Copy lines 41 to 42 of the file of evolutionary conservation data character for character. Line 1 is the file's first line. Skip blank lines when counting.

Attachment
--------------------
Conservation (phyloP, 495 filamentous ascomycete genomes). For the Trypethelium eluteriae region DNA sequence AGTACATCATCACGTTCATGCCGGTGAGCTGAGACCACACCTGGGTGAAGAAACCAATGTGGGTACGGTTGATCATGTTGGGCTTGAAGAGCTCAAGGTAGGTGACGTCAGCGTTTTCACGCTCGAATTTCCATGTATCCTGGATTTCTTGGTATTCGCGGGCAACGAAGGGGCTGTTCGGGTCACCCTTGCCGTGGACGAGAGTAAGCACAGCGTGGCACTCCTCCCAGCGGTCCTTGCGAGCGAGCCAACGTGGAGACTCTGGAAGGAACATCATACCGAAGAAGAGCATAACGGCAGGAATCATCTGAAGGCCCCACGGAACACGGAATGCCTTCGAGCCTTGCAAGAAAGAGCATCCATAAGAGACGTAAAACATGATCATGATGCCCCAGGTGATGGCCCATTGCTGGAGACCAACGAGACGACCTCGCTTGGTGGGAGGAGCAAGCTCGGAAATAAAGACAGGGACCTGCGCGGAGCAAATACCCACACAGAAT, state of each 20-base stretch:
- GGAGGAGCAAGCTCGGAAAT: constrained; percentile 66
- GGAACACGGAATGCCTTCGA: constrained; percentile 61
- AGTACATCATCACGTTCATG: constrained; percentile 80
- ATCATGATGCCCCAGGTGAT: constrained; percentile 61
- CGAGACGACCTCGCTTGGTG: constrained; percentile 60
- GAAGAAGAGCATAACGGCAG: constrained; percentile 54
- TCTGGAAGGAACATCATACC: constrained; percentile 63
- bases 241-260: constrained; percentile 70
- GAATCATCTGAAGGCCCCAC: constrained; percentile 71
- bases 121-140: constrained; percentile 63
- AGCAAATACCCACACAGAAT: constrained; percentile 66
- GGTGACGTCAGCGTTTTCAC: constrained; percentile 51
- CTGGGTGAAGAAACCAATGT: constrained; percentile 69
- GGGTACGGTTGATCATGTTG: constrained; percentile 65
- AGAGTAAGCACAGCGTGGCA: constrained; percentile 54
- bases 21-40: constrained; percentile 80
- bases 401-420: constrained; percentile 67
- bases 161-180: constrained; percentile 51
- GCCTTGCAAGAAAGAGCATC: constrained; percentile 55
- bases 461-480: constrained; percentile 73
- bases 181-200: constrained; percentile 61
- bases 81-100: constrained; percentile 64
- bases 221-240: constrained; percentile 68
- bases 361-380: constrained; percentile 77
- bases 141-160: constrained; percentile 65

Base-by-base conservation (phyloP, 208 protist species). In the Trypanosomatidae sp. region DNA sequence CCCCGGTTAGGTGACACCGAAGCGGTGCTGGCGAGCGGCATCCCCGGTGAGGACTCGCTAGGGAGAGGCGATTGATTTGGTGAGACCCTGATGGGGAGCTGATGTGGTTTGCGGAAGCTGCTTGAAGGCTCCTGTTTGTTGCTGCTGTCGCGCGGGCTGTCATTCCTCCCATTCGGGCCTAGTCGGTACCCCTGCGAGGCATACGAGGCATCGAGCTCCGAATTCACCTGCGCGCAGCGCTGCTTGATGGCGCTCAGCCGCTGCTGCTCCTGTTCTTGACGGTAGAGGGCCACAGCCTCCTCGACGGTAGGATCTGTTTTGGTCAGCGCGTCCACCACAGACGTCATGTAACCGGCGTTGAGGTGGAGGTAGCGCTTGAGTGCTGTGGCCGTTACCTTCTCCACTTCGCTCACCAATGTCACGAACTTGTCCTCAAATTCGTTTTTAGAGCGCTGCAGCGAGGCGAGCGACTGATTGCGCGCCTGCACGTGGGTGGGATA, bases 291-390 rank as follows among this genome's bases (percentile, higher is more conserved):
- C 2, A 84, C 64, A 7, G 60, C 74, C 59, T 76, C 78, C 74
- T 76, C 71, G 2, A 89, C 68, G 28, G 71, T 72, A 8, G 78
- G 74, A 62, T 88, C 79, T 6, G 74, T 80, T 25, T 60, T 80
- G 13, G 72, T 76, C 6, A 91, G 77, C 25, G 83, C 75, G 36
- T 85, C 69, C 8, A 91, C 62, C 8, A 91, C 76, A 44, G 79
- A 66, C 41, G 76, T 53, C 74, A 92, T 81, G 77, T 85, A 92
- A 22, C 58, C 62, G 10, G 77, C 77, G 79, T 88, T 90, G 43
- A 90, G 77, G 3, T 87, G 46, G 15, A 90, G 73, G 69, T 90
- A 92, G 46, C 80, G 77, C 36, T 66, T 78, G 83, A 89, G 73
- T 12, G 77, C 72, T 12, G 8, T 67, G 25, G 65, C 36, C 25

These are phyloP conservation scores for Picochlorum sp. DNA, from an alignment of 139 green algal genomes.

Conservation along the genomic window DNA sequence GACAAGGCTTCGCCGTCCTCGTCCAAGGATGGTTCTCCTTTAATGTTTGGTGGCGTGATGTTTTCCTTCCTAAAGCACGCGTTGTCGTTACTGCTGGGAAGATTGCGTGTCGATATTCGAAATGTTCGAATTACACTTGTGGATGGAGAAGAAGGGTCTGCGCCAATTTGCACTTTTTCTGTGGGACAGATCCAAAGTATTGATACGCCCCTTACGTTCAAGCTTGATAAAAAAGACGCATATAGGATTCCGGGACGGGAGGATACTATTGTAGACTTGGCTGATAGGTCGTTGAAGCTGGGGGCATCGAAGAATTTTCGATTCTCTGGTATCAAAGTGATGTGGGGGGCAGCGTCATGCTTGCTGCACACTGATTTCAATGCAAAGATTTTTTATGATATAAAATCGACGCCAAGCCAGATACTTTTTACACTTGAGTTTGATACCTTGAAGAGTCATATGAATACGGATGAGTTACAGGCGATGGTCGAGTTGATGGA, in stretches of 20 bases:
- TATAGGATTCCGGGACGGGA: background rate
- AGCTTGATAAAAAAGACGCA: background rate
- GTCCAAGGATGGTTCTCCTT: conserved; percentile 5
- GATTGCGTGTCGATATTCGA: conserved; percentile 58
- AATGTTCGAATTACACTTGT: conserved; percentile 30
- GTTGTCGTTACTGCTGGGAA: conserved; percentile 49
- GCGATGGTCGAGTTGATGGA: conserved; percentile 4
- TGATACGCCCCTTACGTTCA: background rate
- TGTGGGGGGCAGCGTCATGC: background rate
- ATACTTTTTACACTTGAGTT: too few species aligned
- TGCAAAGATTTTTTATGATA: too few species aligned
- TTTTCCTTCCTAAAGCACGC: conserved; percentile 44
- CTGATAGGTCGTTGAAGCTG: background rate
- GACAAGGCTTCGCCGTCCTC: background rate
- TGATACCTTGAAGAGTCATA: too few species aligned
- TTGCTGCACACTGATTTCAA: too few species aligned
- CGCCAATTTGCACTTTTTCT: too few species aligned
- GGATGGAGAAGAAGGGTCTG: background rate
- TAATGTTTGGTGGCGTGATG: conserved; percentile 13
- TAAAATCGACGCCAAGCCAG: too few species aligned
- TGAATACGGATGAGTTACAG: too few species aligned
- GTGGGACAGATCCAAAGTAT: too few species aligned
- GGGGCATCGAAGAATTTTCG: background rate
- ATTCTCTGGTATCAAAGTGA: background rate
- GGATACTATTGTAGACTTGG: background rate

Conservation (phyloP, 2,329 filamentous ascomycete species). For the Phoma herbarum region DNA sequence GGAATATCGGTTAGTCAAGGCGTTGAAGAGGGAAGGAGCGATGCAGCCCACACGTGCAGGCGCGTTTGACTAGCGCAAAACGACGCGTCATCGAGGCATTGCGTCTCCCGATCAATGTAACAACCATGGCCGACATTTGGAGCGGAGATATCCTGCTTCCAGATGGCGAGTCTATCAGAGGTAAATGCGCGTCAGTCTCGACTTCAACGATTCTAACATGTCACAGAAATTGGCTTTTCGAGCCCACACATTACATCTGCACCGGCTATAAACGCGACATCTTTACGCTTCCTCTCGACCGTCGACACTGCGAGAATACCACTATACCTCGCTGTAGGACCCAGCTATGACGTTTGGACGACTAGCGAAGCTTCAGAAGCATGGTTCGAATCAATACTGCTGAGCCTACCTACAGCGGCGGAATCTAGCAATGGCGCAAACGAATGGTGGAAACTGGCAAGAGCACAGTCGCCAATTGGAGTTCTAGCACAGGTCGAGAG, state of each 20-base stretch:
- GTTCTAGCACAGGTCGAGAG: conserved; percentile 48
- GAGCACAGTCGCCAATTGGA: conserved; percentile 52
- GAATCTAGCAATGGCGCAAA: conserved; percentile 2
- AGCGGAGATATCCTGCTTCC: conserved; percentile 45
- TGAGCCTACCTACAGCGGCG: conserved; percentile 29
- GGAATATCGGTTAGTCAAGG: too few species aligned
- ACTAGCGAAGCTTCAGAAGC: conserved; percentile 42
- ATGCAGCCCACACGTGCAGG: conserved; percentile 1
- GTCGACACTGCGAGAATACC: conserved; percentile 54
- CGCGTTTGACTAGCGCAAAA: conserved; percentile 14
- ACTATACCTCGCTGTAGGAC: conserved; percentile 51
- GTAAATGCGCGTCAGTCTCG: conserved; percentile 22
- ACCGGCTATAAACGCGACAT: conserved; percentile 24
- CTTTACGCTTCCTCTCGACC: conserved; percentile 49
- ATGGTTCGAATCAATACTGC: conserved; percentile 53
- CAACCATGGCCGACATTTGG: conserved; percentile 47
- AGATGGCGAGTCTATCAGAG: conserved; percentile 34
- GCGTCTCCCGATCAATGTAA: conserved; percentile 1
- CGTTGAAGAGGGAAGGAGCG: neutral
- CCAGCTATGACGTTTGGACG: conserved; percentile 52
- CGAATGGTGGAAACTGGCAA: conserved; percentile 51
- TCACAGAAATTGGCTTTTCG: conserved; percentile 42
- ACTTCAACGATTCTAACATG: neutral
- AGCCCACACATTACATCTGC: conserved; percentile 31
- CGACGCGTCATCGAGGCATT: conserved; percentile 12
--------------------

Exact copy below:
- AGCTTGATAAAAAAGACGCA: background rate
- GTCCAAGGATGGTTCTCCTT: conserved; percentile 5